View in other NatureServe Network Field Guides
California Golden Trout - Oncorhynchus mykiss aguabonita
The golden trout is a California species that was introduced in Montana in 1907. There are currently about 20 golden trout populations in the high mountain lakes of western and southcentral Montana. They provide a unique opportunity to catch a beautiful fish in a pristine environment. Golden trout up to 4 pounds have been caught in Montana but typical size is usually 6-12 inches. Golden trout are spring spawners and can usually be found in inlet or outlet streams to high mountain lakes around the Fourth of July. Like other mountain lake trout species, they are opportunistic feeders, surviving off a variety of aquatic and terrestrial invertebrates.
Observations in Montana Natural Heritage Program Database
Number of Observations:
(Click on the following maps and charts to see full sized version)
Map Help and Descriptions
(Observations spanning multiple months or years are excluded from time charts)
Migrates from lakes into tributary streams to spawn.
Found only in mountain lakes in Montana; also successful in clear, cool lakes at lower elevations . Spawns in redds over clean gravel of fist size and smaller. Spawns mostly in outlets, but also in inlets and occasionally along lake shoals.
Aquatic insects are most important, but other aquatic insects and terrestrial insects are important ant times. May feed at benthos, in water column, or at surface. Zooplankton rarely taken.
Readily hybridizes with cutthroat and rainbow. Demise of former 50+ populations of golden trout largely due to introduction of other spring spawning species, whether by hybridization or replacement.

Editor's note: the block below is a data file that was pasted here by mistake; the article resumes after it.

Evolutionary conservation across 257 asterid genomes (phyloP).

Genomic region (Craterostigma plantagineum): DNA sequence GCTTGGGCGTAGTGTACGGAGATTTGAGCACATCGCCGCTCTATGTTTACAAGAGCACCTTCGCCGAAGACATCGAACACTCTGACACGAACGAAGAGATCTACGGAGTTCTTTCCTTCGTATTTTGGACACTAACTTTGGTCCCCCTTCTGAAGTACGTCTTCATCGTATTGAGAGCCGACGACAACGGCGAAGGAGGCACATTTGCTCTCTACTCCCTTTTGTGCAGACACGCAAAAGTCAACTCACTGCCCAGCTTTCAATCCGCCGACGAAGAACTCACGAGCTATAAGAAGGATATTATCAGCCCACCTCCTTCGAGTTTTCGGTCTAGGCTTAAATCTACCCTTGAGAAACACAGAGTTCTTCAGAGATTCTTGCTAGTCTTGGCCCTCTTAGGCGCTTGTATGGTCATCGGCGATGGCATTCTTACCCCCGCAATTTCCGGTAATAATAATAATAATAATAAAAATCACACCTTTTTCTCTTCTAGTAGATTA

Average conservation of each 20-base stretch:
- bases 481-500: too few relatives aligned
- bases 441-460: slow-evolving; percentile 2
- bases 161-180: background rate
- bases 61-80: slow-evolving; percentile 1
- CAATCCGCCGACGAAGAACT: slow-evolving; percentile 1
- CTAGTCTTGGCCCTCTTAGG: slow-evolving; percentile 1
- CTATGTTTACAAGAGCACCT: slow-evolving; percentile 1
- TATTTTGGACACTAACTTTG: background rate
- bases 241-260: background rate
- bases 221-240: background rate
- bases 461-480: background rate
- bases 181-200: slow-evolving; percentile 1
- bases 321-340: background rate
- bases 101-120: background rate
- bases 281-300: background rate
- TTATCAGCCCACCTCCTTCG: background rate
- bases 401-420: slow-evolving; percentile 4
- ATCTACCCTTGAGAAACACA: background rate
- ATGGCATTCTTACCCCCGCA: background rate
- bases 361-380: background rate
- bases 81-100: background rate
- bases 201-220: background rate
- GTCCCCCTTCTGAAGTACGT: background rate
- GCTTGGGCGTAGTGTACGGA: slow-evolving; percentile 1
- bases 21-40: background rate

Spawns June-July at ice-out at water temperatures of 44-58 degrees F. Sexually mature: usually 3-4 years; sometimes 2 years. Incubation: about 46-52 days at temperatures of 46-52 degrees F. Fry emerge in early September.
- Additional ReferencesLegend: View Online Publication
Do you know of a citation we're missing?
- Fausch, K.D. 1992. Life as a trout, predator. Trout Magazine Winter 1992. pp. 63-74
- Gustafson, D. L. 1990. Ecology of aquatic insects in the Gallatin River drainage. Ph.D. Dissertation. Bozeman, MT: Montana State University. 194 p.
- Holton, G.D. 1981. Identification of Montana's most common game and sport fishes. Montana Outdoors May/June reprint. 8 p.
- Joslin, Gayle, and Heidi B. Youmans. 1999. Effects of recreation on Rocky Mountain wildlife: a review for Montana. [Montana]: Montana Chapter of the Wildlife Society.
- Marcus, M.D., M.K. Young, L.E. Noel and B.A. Mullan. 1990. Salmonid-habitat relationships in the western United States: a review and indexed bibliography. USFS General Tech. Report RM-188. 84 p.
- Marcuson, P.E. 1984. The history and present status of golden trout in Montana. Montana Department of Fish, Wildlife and Parks. 42 p.
- Opitz, S.T. 1999. Effects of whirling disease on recruitment of brown trout in the Ruby River and Poindexter Slough, Montana. M.Sc. Thesis. Bozeman, MT: Montana State University. 97 p.
- Weisel, G.F. 1966. Young salmonoid fishes of western Montana. Proceedings of the Montana Academy of Sciences 26:1-21.
- Web Search Engines for Articles on "California Golden Trout"
- Additional Sources of Information Related to "Fish"